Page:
Fighting Ebola: Marc’s Sierra Leone Diary – Part 4
Alder Hey Lab Technician Marc Seddon is in Africa spending five weeks working in a clinic laboratory testing samples from patients, to help in the fight against Ebola.
Marc is blogging to share his experience during his visit: here are the latest extracts from his diary:
It’s been about a week since I last blogged, and in that time it has calmed down in terms of the number of Ebola positive patients that we have been admitting. But also, many of the positive Ebola patients have died. At one point last week we had a full ward of over 30 patients and since talking to medics this week I think we have about 11 now. It’s a really sorry state for this country to be in, and this was all caused by one case which I’ve mentioned in previous blogs. But in better news we are hopeful of two survivors being released this week, we all have our fingers crossed!
One day during the week, I asked if there was a possibility of going to see the burial ground. For me, it was important to see this, and to witness the sheer mass of destruction that this virus has caused.
So I got the chance to go along with two other lab staff from my team. We barely spoke a word to each other whilst there. The first thing I saw was a freshly dug empty grave, awaiting the wash team to turn up in an ambulance with another body, wrapped in a white sheet and laid to rest. I then wandered through the pathway and came to the section where they’d buried babies and children, just tiny mounds of earth, and I was surprised how fresh the soil still was. At the head of each grave was a plaque with the persons name, date they died, and a number.
After a few moments I walked towards more graves, the adults, which were the same layout. One of the graves I first laid eyes on was that of a 52 year old who had died on Christmas Day. The fact that it was Christmas Day didn’t really hit me that hard as I know they probably wouldn’t have been celebrating anyway, but for me it was the fact that I knew exactly where I was on that date, and this person had died. I was sat at a table eating Xmas dinner with my loved ones, and this poor guy had died, probably in unbearable pain at the hands of this virus. That just didn’t sit well with me at all. I’d seen enough and knew I’d made the right decision in coming to work in West Africa, not that I needed any confirmation.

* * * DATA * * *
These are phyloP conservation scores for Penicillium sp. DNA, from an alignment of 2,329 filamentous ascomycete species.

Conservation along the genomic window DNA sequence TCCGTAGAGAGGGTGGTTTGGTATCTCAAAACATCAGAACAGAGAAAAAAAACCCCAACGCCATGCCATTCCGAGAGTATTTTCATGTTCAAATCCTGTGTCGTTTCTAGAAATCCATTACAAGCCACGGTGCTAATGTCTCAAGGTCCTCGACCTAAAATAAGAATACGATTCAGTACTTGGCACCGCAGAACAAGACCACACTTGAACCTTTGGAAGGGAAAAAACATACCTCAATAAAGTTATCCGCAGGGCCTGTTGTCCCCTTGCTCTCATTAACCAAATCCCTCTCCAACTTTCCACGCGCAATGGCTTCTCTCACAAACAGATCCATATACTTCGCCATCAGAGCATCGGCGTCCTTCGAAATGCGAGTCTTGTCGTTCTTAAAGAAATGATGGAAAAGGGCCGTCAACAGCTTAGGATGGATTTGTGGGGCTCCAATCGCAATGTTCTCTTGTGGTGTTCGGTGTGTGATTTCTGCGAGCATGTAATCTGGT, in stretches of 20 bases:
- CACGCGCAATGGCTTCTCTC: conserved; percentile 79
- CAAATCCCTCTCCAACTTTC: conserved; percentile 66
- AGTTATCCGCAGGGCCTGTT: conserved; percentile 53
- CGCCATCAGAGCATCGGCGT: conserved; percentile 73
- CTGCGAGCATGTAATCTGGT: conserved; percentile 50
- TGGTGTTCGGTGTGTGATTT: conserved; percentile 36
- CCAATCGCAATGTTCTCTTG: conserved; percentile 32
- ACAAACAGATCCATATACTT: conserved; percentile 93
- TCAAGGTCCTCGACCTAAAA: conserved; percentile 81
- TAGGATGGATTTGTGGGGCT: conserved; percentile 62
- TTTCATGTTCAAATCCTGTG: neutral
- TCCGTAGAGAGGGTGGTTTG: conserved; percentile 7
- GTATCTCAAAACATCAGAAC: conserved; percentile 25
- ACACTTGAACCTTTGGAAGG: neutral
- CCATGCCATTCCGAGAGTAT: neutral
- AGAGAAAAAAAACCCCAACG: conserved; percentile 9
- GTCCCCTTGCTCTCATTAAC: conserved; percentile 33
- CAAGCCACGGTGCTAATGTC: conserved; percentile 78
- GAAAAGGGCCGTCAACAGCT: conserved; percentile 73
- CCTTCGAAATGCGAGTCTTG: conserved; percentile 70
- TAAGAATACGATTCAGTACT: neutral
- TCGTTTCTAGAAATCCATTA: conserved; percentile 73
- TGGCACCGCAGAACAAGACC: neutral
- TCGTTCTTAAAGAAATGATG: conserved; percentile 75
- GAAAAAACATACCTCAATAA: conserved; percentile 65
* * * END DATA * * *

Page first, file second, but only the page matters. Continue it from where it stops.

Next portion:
We got back in the van to come back to the hotel, and as we drove off, three ambulances went past, heading towards the burial ground. I was asked if we’d like to turn round and go and see a burial, but we unanimously agreed we didn’t need to see that, and that it was a bit disrespectful to any family members or friends who may have been there.
So as far as things in the lab are concerned, we’re getting through the work load comfortably and getting results out as quick as we can. We’re not receiving as many samples as last week when the spike had hit, but we were expecting this to happen once things had settled down.
I have heard that an orphanage has been quarantine’d and that there is a chance we may receive samples from this region, I’m really hopeful that this won’t happens as I imagine it would be pretty hard to control the contact tracing. A lot of the workers there are from the community and this could spread rapidly. But I will keep you updated when I can on the situation.
Also, thank you for everybody’s kind words on the blog, it’s very much appreciated. I hope I’ve given you an insight to what it’s like out here so far and hopefully there is still a few more things to say before the 5 weeks are up!